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    New developments in screen printing for advances in electroanalysis

    Tan, Fang (2013) New developments in screen printing for advances in electroanalysis. Doctoral thesis (PhD), Manchester Metropolitan University.


    Available under License Creative Commons Attribution Non-commercial No Derivatives.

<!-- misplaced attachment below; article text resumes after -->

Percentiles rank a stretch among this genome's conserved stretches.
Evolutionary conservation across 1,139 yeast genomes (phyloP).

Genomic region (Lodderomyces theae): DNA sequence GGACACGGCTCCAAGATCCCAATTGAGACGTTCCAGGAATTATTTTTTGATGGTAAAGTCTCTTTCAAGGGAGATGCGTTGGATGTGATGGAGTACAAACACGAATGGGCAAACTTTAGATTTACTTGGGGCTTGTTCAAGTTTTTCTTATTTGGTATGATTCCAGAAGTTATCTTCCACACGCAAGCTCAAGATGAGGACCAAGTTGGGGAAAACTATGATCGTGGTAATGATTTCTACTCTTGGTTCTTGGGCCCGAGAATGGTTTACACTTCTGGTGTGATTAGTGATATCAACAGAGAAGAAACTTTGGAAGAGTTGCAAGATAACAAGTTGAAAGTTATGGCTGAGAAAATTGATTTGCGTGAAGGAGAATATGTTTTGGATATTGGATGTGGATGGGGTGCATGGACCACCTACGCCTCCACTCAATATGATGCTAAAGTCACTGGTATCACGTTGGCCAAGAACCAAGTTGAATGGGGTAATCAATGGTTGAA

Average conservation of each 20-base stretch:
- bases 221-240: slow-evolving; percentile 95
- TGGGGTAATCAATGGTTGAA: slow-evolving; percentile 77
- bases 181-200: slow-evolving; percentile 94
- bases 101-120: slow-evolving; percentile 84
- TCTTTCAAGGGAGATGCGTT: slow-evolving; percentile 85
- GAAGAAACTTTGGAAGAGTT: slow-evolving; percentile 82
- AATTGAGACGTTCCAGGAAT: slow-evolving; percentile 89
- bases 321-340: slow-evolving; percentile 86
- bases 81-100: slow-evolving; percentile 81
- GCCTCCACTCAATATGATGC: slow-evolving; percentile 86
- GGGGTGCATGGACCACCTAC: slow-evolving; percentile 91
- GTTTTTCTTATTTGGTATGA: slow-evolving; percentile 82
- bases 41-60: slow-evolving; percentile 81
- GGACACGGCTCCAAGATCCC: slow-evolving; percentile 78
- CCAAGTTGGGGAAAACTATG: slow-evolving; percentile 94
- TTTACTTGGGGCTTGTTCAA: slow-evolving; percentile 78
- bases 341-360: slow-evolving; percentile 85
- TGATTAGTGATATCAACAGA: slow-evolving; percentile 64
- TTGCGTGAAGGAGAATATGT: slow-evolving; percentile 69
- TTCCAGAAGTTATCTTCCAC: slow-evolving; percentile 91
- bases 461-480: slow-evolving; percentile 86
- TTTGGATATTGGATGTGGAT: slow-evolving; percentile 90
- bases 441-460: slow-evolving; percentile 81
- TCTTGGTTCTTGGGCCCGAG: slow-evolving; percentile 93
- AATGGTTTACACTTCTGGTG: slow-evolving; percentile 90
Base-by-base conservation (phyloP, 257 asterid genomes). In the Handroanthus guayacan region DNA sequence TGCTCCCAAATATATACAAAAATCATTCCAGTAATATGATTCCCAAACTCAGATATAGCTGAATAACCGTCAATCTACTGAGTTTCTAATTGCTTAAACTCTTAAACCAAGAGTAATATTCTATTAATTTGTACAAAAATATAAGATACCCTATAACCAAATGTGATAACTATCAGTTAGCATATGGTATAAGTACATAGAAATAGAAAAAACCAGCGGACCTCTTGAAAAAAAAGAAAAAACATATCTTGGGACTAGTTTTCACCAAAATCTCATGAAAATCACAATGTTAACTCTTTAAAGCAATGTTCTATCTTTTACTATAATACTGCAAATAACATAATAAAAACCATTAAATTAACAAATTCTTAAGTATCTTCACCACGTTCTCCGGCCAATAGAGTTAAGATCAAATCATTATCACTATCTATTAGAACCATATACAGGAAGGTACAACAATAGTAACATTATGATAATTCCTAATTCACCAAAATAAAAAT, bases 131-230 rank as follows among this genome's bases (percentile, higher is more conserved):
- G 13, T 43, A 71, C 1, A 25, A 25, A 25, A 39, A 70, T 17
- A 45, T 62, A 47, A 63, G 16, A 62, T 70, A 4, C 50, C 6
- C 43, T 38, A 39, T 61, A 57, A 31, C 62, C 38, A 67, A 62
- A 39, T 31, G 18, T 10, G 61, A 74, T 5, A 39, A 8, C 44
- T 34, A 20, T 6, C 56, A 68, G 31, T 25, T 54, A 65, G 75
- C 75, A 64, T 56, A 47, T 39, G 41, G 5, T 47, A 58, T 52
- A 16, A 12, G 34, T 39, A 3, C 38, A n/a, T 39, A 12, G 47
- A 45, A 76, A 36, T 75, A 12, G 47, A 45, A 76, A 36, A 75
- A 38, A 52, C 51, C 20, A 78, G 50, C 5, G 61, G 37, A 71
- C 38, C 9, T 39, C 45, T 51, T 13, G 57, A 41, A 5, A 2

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    Within the discipline of electrochemistry, the sub-section that concerns itself with quantification is electroanalysis, which is the basis of portable and sensitive sensors; this is exemplified in the billion dollar glucose market where their development allows diabetics to measure their blood glucose on-the-spot without recourse to the clinic. Screen-printing is a suitable method to fabricate such a sensor which is mass-produced yet reproducible and economical in nature. In order for the next-generation of biosensors (such as the glucose sensors), advances in screen-printed electrode design needs to be made; this is exactly what this Master’s Thesis aims to achieve. This thesis first considers the fabrication of platinum screen-printed macroelectrodes, which are analytically explored and benchmarked towards the sensing of selected target analytes. Next, palladium screen-printed macroelectrodes are fabricated and characterised via microscopy and cyclic voltammetry, in particular, the electroanalytical applications are explored towards the sensing of formaldehyde, hydrazine and its potential use in gas sensors for the sensing of hydrogen and methane with comparisons made to existing literature reports. Note that such an electrode made entirely via screen-printing has not been reported before in the literature. In order to improve mass transport properties, shallow recessed screen-printed electrodes are designed and fabricated and benchmarked towards the sensing of NADH and nitrite. The electroanalytical sensing of nitrite is further testing within canal water samples showing the robust nature of the sensors analytical performance. Additionally these unique sensors were found to be electrochemically useful in sensing towards hydrazine and hydrogen peroxide. Finally, carbon screen-printed microelectrode arrays are fabricated and are benchmarked towards the sensing of acetaminophen, dopamine and nitrite. Note that this is 3 the first example of an array which exhibits diffusional independence (the current literature reports only arrays that have diffusional interaction) and as such gives rise to analytically useful measurements. This screen printed microelectrode array is also shown to be possible to be produced with gold working electrodes which are benchmarked towards the determination of Chromium (VI).

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